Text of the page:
Break up of connected non-wetting phase during CO2-brine and N2-water drainage core floods

Monday, 15 December 2014: 4:15 PM
Catriona Anne Reynolds, Imperial College London, Department of Earth Science and Engineering, London, SW7, United Kingdom and Sam C Krevor, Imperial College London, London, SW7, United Kingdom
We present evidence of a transition from connected to unconnected non-wetting phase flow during drainage in CO2-brine and N2-water core floods. Connected non-wetting phase flow is controlled by heterogeneity in the pore space, with non-wetting phase pathways developing in regions of lower capillary entry pressure. During unconnected non-wetting phase flow, pore space heterogeneity has no impact on fluid flow paths and relative permeability is controlled by fluid properties such as interfacial tension. The transition is observed through a shift in relative permeability curves, maps of steady state saturation and fluid arrangement during relative permeability measurements, and pore scale observations. The transition can be achieved either by modifying the pressure, temperature and salinity conditions of a core flood to increase the wetting phase viscosity, or by increasing the wetting or non-wetting phase flow rate. We suggest the viscous pressure in the wetting phase has a strong impact on the flow behaviour and fluid arrangement during multiphase flow, even at conditions where the flow is traditionally considered to be capillary dominated.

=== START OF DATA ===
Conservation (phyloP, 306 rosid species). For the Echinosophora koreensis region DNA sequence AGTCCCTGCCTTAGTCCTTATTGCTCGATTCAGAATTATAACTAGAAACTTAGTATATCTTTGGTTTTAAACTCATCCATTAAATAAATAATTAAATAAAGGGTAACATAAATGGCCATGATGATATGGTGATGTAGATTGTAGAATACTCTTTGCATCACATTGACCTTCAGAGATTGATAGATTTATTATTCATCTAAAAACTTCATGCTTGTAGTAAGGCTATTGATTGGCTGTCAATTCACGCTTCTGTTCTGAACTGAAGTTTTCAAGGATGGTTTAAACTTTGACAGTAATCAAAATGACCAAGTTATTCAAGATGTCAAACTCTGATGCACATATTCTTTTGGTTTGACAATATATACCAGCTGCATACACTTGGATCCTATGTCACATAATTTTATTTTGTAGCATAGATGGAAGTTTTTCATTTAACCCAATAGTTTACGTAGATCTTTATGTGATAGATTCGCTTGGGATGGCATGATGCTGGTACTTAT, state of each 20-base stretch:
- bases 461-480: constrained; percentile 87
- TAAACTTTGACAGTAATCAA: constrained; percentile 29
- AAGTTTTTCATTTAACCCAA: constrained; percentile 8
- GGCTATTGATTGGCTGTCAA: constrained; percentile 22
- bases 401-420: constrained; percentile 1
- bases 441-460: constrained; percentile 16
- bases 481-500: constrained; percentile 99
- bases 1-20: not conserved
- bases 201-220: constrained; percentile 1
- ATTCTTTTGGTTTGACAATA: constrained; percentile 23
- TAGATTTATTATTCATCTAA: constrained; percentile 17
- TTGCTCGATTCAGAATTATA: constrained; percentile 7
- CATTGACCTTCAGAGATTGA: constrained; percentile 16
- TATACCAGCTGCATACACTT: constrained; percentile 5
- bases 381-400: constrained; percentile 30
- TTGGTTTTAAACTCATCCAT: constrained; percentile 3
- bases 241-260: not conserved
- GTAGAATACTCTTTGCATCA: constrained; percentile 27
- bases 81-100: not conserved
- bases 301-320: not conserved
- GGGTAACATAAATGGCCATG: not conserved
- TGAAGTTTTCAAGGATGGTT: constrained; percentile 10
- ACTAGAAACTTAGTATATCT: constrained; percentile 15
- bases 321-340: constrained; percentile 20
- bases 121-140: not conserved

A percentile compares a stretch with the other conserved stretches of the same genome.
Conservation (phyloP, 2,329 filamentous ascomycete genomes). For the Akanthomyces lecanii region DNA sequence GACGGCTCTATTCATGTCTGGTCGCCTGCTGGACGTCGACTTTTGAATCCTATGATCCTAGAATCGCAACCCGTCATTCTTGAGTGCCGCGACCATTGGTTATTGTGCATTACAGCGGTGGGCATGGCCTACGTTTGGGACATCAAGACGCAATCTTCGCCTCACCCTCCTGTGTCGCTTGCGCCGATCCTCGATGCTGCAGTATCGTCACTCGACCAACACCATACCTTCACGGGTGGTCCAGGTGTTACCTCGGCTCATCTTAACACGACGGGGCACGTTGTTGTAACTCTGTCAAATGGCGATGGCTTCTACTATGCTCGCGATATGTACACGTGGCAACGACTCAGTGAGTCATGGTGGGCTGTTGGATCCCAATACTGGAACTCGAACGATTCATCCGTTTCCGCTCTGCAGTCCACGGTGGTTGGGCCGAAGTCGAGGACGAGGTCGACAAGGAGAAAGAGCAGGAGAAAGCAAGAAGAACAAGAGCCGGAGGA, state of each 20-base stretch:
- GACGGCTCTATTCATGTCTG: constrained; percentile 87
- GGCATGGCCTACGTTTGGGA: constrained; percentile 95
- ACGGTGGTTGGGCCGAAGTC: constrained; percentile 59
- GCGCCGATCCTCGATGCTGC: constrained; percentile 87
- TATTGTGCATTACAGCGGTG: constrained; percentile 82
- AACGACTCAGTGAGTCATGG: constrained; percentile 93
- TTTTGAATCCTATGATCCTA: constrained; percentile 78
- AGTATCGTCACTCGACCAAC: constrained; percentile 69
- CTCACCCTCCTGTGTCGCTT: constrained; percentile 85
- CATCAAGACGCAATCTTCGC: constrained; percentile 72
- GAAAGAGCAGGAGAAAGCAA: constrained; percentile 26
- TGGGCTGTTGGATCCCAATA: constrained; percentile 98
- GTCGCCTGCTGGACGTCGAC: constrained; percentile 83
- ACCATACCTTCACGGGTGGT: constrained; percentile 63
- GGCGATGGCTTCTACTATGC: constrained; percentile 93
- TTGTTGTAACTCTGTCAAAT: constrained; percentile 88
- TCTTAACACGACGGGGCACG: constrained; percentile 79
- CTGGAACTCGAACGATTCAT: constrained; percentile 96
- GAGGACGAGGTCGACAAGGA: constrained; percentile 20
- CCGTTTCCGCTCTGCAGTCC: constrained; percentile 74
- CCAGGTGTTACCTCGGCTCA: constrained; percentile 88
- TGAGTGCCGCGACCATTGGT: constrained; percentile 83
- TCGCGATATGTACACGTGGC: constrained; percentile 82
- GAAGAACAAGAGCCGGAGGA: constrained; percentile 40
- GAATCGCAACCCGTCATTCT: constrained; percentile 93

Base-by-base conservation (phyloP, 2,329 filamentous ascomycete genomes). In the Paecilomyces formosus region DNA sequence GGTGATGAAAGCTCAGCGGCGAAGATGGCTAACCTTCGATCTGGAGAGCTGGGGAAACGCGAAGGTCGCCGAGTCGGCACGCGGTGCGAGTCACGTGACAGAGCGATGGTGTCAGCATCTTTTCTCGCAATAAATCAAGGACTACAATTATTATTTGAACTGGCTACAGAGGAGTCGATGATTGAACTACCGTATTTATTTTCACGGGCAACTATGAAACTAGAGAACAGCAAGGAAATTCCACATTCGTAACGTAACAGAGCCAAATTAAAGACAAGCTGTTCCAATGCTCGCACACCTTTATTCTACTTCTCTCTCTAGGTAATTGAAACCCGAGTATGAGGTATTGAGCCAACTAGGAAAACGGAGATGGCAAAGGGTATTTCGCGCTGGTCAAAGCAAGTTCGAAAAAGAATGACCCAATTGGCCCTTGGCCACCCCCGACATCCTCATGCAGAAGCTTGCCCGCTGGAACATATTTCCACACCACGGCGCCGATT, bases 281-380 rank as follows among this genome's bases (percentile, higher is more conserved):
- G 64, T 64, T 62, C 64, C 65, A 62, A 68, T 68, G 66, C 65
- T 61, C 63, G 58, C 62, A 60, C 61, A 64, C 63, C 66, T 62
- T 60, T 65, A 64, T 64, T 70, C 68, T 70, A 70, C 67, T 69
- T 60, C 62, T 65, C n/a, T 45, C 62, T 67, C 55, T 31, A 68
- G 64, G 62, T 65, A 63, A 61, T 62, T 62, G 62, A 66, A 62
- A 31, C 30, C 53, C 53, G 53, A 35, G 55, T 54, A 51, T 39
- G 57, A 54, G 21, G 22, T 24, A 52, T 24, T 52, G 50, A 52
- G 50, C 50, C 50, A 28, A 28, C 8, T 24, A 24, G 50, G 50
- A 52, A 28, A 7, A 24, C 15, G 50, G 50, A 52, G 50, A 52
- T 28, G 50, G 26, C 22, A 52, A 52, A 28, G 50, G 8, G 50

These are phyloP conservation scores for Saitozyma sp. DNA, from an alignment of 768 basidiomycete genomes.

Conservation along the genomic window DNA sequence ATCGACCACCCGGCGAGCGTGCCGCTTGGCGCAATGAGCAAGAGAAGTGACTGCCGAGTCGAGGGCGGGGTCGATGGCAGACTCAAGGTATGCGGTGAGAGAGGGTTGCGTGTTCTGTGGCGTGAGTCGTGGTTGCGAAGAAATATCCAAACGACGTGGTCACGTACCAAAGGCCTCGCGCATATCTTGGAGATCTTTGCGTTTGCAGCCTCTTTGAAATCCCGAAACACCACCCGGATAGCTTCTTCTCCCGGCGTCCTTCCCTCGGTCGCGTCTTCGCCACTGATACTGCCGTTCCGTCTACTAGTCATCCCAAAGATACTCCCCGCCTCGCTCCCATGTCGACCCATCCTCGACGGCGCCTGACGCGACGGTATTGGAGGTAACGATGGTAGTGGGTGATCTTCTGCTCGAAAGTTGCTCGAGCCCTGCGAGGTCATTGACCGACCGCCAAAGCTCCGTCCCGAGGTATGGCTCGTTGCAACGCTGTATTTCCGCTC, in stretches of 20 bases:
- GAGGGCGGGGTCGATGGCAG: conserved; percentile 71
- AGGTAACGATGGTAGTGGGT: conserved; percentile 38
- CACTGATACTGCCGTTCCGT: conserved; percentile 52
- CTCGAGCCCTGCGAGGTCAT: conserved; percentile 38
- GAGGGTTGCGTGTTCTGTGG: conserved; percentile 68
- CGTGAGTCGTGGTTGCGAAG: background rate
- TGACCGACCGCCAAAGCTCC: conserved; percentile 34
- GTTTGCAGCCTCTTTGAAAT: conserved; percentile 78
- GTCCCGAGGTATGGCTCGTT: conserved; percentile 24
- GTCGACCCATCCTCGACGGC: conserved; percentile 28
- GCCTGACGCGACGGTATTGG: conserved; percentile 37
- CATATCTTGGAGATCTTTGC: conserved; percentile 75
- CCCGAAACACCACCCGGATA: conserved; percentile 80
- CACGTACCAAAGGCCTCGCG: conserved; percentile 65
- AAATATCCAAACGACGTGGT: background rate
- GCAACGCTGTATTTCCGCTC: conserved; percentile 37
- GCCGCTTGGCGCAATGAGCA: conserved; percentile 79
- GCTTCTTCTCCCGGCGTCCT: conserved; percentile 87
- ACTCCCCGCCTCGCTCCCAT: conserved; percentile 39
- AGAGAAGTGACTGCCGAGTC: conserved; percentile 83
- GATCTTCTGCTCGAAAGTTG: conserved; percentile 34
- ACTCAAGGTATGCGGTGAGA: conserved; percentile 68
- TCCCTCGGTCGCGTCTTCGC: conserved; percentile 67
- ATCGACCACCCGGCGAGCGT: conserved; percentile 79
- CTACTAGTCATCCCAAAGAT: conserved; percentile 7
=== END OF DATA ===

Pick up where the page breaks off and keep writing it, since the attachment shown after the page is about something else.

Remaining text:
Figure 1. Wetting and non-wetting phase capillary number [1] plotted for 7 CO2-brine and one N2-water core floods at temperatures and pressures of 38-91°C and 10.3-20.7 MPa and brine molalities of 0-5 mol kg-1. Saturation maps at a steady state saturation of Sw = 56 % are shown for connected and disconnected non-wetting phase flow. Non-wetting phase relative permeability changes from low endpoint at high irreducible water saturation during connected flow to a high end point relative permeability and low irreducible water saturation during disconnected non-wetting phase flow.

[1] Datta, S. S., J.-B. Dupin, and D. A. Weitz. "Fluid breakup during simultaneous two-phase flow through a three-dimensional porous medium." Physics of Fluids (1994-present) 26.6 (2014).